Could the coronavirus pandemic exacerbate obesity?

By Flora Southey

- Last updated on GMT

©GettyImages/af istocker
©GettyImages/af istocker

Related tags Obesity Coronavirus COVID-19

Could school closures due to the COVID-19 pandemic worsen obesity rates? Or is such thinking ‘extremely simplistic’? FoodNavigator investigates.

Public health scientists in the US have raised concerns that the novel coronavirus, or COVID-19, pandemic may exacerbate obesity due to enforced school closures.

Yet across the pond, director of Obesity UK Sarah LeBrocq suggests that due to the disease’s complexity, it is ‘extremely simplistic’ to associate obesity with ‘only one or two factors’.

Shuttered schools a risk for obesity?

Overweight and obesity are defined by the World Health Organization (WHO) as abnormal or excessive fat accumulation that may impair health.

Worldwide, obesity has nearly tripled since 1975, with childhood obesity levels also a growing concern. According to 2016 figures, over 340 million children and adolescents aged 5-19 were overweight or obese.

As coronavirus sweeps the world, scientists in the US are concerned that certain temporary regulations may have detrimental impacts on these figures. Since the outbreak, for example, governments have taken measures to limit transmission, including enforcing the closure of schools.

Schools in more than 100 countries have shuttered, including in France, where schools closed on Friday 13 March, and in the UK, where they closed on Friday 20 March. In the US, the majority of schools have also shut their doors.

The group of researchers, led by Columbia University Mailman School of Public Health’s Andrew Rundle, predict the COVID-19 pandemic will likely double out-of-school time this year for many children in the US – and consequently exacerbate the risk factors for weight gain associated with summer recess.

‘Long-term consequences’ for weight gain a possibility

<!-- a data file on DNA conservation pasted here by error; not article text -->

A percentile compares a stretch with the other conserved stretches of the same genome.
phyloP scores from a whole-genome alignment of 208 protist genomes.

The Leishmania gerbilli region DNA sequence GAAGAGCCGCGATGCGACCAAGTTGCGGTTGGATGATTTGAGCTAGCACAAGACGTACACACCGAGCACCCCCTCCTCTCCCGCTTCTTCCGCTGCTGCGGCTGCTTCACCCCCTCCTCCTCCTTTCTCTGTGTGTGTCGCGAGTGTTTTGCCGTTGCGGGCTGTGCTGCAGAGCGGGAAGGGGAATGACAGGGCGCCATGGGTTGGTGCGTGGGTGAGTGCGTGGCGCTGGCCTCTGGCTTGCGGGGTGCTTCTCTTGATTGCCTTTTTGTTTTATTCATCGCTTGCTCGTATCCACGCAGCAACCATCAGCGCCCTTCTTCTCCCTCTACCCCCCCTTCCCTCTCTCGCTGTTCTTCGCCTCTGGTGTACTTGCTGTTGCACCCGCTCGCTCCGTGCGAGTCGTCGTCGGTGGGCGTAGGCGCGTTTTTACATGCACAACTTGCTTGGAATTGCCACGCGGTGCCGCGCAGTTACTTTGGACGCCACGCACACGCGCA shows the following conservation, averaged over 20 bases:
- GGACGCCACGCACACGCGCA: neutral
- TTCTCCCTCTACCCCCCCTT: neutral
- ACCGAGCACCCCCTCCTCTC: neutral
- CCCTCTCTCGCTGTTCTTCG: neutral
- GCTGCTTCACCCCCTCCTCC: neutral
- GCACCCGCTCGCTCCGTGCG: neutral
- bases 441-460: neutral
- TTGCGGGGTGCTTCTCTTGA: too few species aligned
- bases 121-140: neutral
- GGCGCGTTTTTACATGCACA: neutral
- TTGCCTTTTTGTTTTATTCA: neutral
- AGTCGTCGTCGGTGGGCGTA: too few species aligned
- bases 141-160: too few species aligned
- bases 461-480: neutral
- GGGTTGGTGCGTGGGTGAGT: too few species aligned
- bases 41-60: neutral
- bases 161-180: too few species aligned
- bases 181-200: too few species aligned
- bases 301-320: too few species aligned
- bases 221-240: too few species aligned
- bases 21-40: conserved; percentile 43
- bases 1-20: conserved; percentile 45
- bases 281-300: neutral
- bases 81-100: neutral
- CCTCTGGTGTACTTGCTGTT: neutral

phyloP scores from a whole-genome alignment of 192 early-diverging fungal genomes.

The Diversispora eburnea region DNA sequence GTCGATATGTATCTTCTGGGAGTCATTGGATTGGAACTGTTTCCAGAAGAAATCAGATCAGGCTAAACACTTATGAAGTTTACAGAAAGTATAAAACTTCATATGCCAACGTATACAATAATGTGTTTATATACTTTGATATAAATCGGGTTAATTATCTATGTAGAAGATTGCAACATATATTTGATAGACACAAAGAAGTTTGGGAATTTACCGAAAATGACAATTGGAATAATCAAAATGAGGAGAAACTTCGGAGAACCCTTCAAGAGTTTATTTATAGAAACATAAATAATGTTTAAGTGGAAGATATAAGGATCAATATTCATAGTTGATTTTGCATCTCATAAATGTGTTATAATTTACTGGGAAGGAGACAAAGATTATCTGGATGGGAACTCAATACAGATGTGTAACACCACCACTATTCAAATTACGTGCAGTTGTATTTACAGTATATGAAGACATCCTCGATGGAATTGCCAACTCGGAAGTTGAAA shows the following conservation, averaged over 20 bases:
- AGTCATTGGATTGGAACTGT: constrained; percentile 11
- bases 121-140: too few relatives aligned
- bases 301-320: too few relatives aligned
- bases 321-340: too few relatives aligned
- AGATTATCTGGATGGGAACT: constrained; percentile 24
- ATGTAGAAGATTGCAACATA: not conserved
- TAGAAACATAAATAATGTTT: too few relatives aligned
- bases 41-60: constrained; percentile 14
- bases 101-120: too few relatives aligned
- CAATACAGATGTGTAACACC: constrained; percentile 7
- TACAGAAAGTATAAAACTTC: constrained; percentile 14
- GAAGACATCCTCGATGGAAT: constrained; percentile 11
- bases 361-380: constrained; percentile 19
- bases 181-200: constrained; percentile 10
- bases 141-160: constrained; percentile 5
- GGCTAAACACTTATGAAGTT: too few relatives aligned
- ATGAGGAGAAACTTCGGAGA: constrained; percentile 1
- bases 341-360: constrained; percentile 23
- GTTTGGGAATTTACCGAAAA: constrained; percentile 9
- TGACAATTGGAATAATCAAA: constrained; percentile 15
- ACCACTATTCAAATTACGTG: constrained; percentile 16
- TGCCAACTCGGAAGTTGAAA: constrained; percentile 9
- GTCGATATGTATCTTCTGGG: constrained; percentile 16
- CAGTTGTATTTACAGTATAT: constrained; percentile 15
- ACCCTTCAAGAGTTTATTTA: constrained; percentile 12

By staying at home, not only do children miss out on subsidised school lunches and organised physical activity, but they may be exposed to more shelf-stable food than usual.

“As households stock up on shelf-stable foods, they appear to be purchasing ultra-processed, calorie-dense comfort foods,” ​noted the researchers. “Our own experiences in supermarkets show that along with the shelves that held flour, rice and beans, the shelves that held crackers, chips, ramen noodles, soda, sugary cereals, and processed ready to eat meals are quite empty.

“While stocking up on shelf stable food items is clearly a preparedness necessity and helps minimize trips outside of the home, we anticipate that many children will experience higher calorie diets during the pandemic response.”

Rundle and his colleagues fear that higher calorie diets, teamed with limited access to outdoor spaces and physical activity, could have ‘long-term consequences’ for weight gained during the pandemic.

“Research shows that weight gained over the summer months is maintained during the school year and accrues summer to summer. When a child experiences obesity, even at a young age, they are at risk for higher, unhealthy weight, all the way into middle age.”

The obesity expert acknowledges it is a ‘priority’ to mitigate COVID-19’s immediate impact, yet urged policymakers to consider ways to prevent its long-terms effects, including new risks for childhood obesity.

Obesity: A complex disease

Membership organisation and charity Obesity UK (formerly HOOP UK), however, is not convinced that closing schools alone can be associated with a potential rise in obesity rates.

“Obesity is very complex and whilst some research has shown that in some instances children and young people may gain weight when schools are closed, it would be extremely simplistic to suggest that this was the result of only one or two factors,”​ Obesity UK director Sarah LeBrocq told FoodNavigator.

In fact, empirical evidence informs that there are over 100 different factors that contribute to weight status.

“Schools and education centres are key for children and young people’s development above and beyond educational outcomes including, but not limited to, physical, mental and social development,” ​she told us.

“National responses to COVID-19, such as lockdowns and closures of school are therefore likely to impact the health and wellbeing of all people, irrespective of weight status.”

‘COVID-19 Related School Closings and Risk of Weight Gain Among Children’
Published 30 March 2020
Authors: Andrew G. Rundle, Yoosun Park, Julie B. Herbstman, Eliza W. Kinsey, and Y. Claire Wang

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